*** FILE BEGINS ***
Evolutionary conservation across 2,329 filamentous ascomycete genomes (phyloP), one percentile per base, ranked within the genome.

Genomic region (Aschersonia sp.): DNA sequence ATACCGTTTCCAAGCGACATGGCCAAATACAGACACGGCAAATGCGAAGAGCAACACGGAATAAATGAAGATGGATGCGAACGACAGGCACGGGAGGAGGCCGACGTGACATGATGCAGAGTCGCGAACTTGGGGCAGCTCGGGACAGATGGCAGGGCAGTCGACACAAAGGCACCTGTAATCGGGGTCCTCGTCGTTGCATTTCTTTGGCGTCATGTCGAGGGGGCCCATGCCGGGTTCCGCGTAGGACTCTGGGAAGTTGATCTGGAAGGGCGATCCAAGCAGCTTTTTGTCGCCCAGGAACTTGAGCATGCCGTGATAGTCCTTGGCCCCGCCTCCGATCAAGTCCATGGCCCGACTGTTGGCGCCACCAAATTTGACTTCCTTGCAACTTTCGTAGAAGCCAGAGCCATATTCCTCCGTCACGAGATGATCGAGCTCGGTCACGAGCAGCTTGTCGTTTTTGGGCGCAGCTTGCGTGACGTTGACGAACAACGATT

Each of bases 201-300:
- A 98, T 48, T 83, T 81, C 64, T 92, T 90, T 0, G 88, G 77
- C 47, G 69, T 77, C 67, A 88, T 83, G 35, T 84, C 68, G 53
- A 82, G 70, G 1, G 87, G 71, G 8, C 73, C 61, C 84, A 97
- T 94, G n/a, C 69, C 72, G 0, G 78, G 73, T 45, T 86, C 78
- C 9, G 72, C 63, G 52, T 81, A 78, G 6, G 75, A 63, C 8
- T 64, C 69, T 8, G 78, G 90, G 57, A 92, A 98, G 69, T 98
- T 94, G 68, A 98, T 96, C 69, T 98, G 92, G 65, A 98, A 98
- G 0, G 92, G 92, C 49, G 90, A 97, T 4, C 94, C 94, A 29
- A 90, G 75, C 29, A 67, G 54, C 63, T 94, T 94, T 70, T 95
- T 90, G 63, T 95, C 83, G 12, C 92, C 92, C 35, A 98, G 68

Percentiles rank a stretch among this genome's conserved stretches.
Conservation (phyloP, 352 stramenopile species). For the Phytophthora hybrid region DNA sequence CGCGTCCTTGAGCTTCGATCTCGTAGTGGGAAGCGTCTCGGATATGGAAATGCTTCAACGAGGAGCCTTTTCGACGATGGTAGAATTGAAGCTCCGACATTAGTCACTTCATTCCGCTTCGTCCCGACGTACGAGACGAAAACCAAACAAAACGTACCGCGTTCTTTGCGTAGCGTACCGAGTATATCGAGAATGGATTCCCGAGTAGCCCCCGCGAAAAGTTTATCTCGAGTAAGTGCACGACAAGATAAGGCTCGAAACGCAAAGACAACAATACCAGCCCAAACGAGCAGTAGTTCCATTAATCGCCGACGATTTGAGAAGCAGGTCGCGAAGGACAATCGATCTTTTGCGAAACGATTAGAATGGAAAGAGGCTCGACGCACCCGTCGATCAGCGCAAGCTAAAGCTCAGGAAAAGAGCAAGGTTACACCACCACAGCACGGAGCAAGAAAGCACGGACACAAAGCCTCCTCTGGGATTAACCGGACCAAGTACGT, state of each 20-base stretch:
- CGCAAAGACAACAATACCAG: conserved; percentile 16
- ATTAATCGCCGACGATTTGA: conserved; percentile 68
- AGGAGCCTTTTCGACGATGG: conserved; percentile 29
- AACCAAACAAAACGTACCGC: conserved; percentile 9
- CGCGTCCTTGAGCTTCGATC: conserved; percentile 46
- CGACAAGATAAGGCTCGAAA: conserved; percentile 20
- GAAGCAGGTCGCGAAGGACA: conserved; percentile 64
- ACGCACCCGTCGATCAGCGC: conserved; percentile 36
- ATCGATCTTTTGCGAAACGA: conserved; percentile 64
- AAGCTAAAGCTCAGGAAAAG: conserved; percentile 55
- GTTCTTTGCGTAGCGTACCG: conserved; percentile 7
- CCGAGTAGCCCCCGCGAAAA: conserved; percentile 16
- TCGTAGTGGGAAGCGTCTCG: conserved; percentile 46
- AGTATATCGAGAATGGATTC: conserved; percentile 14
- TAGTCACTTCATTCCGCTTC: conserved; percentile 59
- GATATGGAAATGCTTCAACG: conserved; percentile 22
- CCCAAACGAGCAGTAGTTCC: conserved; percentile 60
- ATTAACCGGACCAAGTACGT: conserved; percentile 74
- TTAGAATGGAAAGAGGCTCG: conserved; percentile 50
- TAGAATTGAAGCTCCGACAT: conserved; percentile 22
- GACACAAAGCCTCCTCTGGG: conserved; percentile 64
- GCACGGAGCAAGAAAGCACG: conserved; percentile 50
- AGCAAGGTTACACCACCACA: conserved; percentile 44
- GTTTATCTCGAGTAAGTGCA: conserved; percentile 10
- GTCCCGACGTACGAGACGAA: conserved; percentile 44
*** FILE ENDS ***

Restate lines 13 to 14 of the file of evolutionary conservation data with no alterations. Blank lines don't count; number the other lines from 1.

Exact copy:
- T 90, G 63, T 95, C 83, G 12, C 92, C 92, C 35, A 98, G 68

Percentiles rank a stretch among this genome's conserved stretches.